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Court rules on first impression 'alibi' witness issue

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A trial court erred in excluding testimony of a defendant’s witnesses on the ground they were alibi witnesses, the Indiana Court of Appeals ruled today in an issue of first impression. Their testimony that the defendant wasn’t at the crime scene was actually a rebuttal of the prosecution’s argument the defendant was present.

In Deborah Edwards v. State of Indiana, No. 49A02-0911-CR-1093, Deborah Edwards appealed Marion Superior Judge James B. Osborn’s decision to exclude her two witnesses in her criminal recklessness case – Rachel Edwards and Robert Bell – because they were alibi witnesses and she hadn’t filed an alibi notice. Rachel Edwards and Bell were co-defendants on the charge. Deborah Edwards was convicted of the Class D felony.

Deborah Edwards wanted the two to testify that she was not present on the day of the attack, which wouldn’t make them alibi witnesses because they couldn’t testify as to where she was at the time of the crime. Those who want to offer an alibi defense must file a written statement with his or her intention to offer the defense and include specific information on the exact place where the defendant claims to have been on the date in question.

No Indiana court has decided whether an eyewitness to a crime who indicates only that a person was not at the scene of the crime is an alibi witness, noted Judge Melissa May. The appellate judges relied on State v. Volpone, 376 A.2d 199, 202 (N.J. Super. Ct. App. Div. 1977), and Kansas v. Deffebaugh, 89 P.3d 582, 588 (Kan. 2004), to rule that the trial court erred in excluding the witnesses’ testimony.

“The Volpone court accurately characterizes testimony a defendant was not at a crime scene as rebuttal to the prosecution’s contention the defendant was at the crime scene, which testimony, unlike an alibi claim, requires no further investigation by the prosecution,” wrote Judge May. “We find that characterization consistent with both the dictionary definition of 'alibi' and the language of our alibi statute.”

Evidence of a defendant’s absence from a crime scene isn’t an “alibi” defense, but is a rebuttal of the prosecution’s contention a defendant was at the scene and capable of committing the crime, the judge continued.

The state argued the exclusion was harmless, but there wasn’t overwhelming evidence of Edwards’ presence and involvement in the crime. Three witnesses didn’t identify Edwards as the person holding the bat and beating the victim as the state argued, and Edwards’ mug shot from the day of the attack doesn’t match a witness’ description.

The case is remanded for a new trial.
 

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  1. Oh, the name calling was not name calling, it was merely social commentary making this point, which is on the minds of many, as an aside to the article's focus: https://answers.yahoo.com/question/index?qid=20100111082327AAmlmMa Or, if you prefer a local angle, I give you exhibit A in that analysis of viva la difference: http://fox59.com/2015/03/16/moed-appears-on-house-floor-says-hes-not-resigning/

  2. Too many attorneys take their position as a license to intimidate and threaten non attorneys in person and by mail. Did find it ironic that a reader moved to comment twice on this article could not complete a paragraph without resorting to insulting name calling (rethuglican) as a substitute for reasoned discussion. Some people will never get the point this action should have made.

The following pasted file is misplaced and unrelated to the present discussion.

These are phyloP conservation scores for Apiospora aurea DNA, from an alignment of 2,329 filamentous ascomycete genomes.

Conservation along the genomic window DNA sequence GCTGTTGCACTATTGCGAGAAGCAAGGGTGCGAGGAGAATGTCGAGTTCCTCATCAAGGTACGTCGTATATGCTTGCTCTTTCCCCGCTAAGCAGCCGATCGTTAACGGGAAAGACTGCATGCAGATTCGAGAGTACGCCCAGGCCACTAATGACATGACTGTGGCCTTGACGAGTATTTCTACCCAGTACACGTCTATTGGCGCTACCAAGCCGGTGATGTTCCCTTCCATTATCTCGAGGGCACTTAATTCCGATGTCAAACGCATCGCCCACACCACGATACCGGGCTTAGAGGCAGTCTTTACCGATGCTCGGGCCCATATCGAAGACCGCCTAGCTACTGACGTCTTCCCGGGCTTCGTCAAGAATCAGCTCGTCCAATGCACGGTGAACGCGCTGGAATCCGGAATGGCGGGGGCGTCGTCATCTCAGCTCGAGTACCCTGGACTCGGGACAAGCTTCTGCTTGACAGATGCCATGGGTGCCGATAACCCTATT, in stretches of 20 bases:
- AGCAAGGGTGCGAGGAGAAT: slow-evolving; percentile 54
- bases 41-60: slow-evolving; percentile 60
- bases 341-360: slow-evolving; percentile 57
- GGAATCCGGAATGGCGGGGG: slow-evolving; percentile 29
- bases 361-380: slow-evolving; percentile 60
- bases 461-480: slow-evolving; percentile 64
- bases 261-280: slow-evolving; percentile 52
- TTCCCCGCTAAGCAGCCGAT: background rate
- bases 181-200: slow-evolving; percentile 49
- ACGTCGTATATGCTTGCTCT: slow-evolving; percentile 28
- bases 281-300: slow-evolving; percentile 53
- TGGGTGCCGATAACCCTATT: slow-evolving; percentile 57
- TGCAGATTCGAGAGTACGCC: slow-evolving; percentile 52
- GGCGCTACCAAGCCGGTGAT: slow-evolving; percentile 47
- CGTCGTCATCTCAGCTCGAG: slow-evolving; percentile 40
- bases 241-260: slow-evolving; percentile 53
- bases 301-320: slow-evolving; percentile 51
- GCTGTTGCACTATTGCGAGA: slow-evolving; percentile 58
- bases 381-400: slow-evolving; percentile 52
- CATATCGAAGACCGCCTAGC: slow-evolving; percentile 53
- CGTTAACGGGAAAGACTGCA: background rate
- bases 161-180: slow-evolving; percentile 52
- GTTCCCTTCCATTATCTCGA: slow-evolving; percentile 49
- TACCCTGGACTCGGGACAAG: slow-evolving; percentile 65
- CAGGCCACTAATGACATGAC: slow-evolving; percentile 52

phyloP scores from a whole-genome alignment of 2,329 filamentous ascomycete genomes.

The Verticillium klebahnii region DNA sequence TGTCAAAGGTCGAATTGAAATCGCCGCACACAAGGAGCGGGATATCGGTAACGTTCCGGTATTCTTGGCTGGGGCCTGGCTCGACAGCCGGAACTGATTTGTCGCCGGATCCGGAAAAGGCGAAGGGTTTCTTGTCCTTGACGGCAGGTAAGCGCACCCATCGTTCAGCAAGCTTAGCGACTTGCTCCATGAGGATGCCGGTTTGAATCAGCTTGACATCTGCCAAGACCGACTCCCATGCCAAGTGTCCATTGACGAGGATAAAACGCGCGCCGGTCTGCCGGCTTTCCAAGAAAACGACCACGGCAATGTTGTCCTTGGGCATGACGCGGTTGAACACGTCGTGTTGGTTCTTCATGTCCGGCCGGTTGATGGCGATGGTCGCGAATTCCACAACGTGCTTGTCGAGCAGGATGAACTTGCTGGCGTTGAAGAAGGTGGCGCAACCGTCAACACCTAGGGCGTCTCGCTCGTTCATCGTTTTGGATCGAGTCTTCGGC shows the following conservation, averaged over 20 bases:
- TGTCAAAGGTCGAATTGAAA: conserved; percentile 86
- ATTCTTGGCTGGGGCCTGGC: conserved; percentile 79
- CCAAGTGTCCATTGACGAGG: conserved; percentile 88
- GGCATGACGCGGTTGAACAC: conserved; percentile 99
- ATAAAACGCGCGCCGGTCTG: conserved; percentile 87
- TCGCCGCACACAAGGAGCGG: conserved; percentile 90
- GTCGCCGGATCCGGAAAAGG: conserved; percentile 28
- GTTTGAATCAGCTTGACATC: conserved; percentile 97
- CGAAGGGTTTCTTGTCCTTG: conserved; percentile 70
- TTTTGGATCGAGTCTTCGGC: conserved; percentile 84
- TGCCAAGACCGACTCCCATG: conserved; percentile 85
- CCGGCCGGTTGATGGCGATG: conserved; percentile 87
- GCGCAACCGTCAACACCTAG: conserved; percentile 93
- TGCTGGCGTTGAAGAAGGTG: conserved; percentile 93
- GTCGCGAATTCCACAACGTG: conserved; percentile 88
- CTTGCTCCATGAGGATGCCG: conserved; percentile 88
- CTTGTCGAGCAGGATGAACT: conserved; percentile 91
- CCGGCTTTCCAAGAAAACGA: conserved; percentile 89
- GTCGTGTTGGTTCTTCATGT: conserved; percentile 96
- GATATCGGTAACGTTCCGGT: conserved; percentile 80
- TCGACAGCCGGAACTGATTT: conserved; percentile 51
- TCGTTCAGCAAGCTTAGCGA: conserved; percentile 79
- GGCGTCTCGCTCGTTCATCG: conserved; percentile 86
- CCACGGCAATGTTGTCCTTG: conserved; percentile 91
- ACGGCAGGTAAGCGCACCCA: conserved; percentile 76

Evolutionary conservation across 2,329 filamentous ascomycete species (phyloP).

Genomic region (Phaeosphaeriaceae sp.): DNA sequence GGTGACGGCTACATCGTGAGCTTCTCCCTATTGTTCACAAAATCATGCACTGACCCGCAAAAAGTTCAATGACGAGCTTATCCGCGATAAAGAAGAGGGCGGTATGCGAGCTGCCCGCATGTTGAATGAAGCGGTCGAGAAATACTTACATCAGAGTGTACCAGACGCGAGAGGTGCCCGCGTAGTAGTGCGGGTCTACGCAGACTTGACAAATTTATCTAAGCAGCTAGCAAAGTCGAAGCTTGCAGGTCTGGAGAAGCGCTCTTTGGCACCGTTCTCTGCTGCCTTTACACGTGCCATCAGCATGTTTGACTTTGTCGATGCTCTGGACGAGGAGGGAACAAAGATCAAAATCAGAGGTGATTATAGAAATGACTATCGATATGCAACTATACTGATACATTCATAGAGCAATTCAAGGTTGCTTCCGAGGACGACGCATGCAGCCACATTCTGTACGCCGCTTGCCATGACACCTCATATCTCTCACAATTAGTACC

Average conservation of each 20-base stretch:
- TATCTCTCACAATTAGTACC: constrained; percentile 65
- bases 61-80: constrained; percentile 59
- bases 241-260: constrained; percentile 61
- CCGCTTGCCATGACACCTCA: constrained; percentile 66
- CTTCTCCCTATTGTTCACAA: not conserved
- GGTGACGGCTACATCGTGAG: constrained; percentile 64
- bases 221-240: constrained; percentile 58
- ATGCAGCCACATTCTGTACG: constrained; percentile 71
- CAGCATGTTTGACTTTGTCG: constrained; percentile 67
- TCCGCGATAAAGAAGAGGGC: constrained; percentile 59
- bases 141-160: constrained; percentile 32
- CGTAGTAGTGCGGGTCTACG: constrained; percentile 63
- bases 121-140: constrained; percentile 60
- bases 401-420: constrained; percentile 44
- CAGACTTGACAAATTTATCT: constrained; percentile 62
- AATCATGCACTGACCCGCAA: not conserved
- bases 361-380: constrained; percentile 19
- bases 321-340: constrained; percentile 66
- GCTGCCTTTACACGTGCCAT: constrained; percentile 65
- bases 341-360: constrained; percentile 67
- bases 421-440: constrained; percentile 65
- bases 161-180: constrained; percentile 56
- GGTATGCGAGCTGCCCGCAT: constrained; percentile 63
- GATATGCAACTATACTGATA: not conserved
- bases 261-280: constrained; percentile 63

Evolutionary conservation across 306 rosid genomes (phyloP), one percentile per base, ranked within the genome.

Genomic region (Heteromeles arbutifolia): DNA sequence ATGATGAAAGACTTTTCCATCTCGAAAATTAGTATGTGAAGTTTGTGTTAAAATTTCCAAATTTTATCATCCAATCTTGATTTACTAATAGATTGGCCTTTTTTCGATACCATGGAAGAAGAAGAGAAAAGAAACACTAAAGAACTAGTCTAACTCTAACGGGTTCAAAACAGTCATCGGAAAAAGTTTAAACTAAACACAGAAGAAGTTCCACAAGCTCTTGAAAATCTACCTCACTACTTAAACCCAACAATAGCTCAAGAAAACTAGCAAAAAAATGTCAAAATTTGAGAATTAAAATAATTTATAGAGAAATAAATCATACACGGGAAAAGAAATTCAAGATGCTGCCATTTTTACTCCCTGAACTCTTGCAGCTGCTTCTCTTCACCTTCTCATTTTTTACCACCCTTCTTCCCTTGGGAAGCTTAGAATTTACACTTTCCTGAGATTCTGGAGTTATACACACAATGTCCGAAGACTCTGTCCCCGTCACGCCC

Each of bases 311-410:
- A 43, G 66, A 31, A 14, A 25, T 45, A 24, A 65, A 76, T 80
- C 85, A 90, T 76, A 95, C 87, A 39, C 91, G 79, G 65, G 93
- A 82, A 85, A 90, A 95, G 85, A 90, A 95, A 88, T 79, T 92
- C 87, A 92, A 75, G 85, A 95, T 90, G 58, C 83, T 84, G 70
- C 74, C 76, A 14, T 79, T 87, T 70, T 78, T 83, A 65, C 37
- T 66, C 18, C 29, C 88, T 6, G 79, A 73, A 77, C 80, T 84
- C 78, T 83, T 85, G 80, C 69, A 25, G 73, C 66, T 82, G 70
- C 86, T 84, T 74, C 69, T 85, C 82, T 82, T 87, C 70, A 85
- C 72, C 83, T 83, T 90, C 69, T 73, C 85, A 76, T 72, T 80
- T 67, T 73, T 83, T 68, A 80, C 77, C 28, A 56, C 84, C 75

3. People have heard of Magna Carta, and not the Provisions of Oxford & Westminster. Not that anybody really cares. Today, it might be considered ethnic or racial bias to talk about the "Anglo Saxon common law." I don't even see the word English in the blurb above. Anyhow speaking of Edward I-- he was famously intolerant of diversity himself viz the Edict of Expulsion 1290. So all he did too like making parliament a permanent institution-- that all must be discredited. 100 years from now such commemorations will be in the dustbin of history.

  4. Oops, I meant discipline, not disciple. Interesting that those words share such a close relationship. We attorneys are to be disciples of the law, being disciplined to serve the law and its source, the constitutions. Do that, and the goals of Magna Carta are advanced. Do that not and Magna Carta is usurped. Do that not and you should be disciplined. Do that and you should be counted a good disciple. My experiences, once again, do not reveal a process that is adhering to the due process ideals of Magna Carta. Just the opposite, in fact. Braveheart's dying rebel (for a great cause) yell comes to mind.

  5. It is not a sign of the times that many Ind licensed attorneys (I am not) would fear writing what I wrote below, even if they had experiences to back it up. Let's take a minute to thank God for the brave Baron's who risked death by torture to tell the government that it was in the wrong. Today is a career ruination that whistleblowers risk. That is often brought on by denial of licenses or disciple for those who dare speak truth to power. Magna Carta says truth rules power, power too often claims that truth matters not, only Power. Fight such power for the good of our constitutional republics. If we lose them we have only bureaucratic tyranny to pass onto our children. Government attorneys, of all lawyers, should best realize this and work to see our patrimony preserved. I am now a government attorney (once again) in Kansas, and respecting the rule of law is my passion, first and foremost.

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